Conclusion

The present study described molecular characterization within T. multiceps and T. hydatigena in Inner Mongolia, China for the first time. The findings of different haplotypes at the three mt loci suggest common genetic variations of coenurus cerebralis and cysticercus tenuicollis in goats/sheep in the investigated area. These data will provide baseline information for future studies on the molecular epidemiology of T. multiceps and T. hydatigena as well as on the biological and epidemiological significance of intra-specific variations within both Taenia cestodes. However, in the present study, six coenurus cerebralis cysts were analyzed and five of them were collected from brains of goats, while the remaining one was collected from the small intestine mesentery of a sheep, which is different from a previous report that cerebral coenurosis occurred mostly in sheep and non-cerebral coenurosis mostly in goats [6]. This might be related to the small number of coenurus cerebralis cysts collected in the present study. In spite of this, based on the fact that dogs play an important role in the maintenance and the transmission of T. multiceps and T. hydatigena to animals and occasionally to humans, future work will focus on the epidemiological study of taeniasis in dogs, as well as evaluation of economic losses caused by T. multiceps and T. hydatigena. These data will also be valuable to develop suitable control strategies to avoid cestode infections in animals and humans.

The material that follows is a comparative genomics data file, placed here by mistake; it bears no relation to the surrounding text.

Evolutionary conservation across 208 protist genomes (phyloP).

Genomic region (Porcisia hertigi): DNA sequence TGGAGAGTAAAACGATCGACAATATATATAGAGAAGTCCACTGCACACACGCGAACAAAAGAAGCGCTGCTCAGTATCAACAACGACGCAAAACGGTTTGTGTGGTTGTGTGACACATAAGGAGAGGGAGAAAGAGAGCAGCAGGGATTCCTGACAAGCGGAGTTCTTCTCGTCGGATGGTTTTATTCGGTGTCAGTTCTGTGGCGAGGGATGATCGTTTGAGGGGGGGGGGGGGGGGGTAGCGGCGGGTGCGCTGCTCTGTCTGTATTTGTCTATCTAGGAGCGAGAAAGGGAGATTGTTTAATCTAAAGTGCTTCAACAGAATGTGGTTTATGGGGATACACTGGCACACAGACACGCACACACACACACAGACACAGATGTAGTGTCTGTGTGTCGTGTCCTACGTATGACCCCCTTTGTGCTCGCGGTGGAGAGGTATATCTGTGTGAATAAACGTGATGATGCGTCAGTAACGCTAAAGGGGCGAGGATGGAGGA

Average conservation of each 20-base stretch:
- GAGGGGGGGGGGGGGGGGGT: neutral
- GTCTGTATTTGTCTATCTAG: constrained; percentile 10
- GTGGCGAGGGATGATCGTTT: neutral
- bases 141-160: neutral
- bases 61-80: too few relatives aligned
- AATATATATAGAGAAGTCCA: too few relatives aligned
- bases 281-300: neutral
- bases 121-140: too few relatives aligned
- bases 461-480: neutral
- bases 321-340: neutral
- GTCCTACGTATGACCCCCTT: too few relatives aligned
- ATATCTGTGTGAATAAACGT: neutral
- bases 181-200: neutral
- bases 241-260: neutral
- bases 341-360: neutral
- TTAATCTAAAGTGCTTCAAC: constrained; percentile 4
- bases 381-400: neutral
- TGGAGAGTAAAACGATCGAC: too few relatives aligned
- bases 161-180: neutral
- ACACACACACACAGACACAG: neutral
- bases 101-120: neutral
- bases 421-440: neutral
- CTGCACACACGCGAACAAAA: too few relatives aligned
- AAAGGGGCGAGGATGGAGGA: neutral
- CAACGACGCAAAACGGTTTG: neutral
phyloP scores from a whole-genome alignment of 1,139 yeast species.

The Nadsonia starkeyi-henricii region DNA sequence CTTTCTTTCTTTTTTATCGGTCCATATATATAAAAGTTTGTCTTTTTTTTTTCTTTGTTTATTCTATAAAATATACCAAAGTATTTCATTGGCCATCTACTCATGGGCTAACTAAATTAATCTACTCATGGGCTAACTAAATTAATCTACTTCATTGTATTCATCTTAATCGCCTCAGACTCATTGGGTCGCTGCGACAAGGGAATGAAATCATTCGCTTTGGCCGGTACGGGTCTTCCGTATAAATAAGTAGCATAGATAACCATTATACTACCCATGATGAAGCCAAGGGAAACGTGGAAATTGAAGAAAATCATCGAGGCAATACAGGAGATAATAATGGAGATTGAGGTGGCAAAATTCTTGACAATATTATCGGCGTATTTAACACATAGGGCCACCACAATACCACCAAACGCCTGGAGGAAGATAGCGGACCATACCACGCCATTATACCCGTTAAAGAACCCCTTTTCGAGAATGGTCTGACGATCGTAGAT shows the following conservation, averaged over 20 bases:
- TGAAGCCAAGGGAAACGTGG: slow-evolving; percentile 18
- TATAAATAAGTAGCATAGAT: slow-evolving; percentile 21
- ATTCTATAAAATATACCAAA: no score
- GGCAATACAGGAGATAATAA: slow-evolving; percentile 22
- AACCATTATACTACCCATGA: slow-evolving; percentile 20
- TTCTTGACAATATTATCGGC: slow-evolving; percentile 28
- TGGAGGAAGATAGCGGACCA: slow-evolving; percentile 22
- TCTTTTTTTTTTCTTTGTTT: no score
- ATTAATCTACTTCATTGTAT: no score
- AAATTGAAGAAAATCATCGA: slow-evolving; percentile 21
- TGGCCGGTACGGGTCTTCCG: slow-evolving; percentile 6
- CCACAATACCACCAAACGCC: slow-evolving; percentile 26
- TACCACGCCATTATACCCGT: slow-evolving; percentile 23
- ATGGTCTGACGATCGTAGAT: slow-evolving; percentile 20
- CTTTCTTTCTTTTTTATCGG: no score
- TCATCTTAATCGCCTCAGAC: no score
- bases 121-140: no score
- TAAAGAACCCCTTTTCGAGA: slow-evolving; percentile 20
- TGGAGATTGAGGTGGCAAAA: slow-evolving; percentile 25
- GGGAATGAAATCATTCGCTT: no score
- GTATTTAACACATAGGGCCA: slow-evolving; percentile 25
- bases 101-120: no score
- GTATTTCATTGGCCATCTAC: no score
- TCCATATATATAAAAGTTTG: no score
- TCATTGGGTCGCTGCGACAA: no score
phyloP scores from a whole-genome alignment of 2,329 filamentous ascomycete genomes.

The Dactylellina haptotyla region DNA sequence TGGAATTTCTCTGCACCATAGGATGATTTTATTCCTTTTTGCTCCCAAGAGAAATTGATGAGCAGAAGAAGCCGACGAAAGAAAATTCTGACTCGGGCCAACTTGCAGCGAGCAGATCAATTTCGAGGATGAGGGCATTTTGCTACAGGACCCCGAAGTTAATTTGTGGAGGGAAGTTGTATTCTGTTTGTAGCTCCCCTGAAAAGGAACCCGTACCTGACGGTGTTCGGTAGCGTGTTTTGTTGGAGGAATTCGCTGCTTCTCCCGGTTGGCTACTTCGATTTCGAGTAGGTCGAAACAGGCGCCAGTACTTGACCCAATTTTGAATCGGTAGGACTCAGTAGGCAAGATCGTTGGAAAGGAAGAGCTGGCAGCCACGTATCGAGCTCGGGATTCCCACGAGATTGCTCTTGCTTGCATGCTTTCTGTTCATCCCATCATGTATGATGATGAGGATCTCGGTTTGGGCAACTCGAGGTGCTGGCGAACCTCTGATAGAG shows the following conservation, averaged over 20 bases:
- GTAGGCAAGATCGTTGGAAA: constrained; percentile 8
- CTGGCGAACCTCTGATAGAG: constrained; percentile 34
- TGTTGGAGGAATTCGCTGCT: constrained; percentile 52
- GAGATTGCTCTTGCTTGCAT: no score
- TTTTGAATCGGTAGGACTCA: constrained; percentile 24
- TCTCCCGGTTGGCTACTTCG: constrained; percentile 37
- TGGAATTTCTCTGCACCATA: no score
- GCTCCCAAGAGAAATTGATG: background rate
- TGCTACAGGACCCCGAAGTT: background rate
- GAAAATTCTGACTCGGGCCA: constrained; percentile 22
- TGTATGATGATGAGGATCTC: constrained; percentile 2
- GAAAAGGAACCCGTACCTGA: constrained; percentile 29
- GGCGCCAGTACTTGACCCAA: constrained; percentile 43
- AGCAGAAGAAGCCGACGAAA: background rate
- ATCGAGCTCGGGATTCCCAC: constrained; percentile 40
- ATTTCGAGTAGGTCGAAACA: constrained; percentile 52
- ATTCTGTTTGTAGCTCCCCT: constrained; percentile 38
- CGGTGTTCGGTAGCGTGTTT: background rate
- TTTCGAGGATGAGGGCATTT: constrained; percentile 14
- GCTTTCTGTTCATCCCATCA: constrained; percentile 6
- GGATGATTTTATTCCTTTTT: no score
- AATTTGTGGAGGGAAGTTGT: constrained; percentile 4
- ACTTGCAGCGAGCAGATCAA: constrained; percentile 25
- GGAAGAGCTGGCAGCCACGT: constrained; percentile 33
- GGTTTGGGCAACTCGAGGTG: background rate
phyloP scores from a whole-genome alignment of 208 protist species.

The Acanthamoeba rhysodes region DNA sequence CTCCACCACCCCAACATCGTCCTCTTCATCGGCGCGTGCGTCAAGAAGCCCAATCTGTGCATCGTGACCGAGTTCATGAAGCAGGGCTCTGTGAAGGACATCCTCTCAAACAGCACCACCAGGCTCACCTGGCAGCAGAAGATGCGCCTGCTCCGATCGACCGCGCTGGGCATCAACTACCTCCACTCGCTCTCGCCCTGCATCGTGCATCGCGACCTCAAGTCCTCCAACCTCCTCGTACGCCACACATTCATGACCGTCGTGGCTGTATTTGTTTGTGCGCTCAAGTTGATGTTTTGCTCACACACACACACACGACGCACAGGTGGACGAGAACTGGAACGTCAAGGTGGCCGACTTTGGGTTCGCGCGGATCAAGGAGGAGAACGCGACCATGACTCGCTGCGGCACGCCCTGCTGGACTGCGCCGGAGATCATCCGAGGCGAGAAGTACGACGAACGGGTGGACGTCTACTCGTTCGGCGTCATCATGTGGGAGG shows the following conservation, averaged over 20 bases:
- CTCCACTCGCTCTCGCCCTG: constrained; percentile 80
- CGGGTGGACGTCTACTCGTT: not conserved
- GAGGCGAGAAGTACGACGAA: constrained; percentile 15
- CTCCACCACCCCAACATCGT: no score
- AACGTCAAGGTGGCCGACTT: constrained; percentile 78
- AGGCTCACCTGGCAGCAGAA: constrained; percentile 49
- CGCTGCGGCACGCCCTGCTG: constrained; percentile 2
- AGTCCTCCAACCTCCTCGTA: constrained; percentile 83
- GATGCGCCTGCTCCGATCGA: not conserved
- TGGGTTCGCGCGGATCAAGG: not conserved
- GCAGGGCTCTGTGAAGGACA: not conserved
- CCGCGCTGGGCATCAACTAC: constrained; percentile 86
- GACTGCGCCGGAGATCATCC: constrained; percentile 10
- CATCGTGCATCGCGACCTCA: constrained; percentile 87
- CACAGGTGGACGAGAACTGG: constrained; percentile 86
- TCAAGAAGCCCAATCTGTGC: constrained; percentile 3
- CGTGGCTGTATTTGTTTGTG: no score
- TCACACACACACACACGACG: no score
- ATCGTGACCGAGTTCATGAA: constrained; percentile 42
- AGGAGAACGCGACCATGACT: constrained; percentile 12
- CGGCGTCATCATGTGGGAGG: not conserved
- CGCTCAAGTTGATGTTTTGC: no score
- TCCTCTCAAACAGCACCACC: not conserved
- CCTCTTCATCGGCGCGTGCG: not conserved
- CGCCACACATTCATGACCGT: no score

Competing interests

The authors declare that they have no competing interests.

Acknowledgment

This work was supported financially by the Heilongjiang Province Education Bureau under grant No.12531266 (Aiqin Liu). The funders had no role in study design, data collection and analysis, decision to publish, or preparation of the manuscript.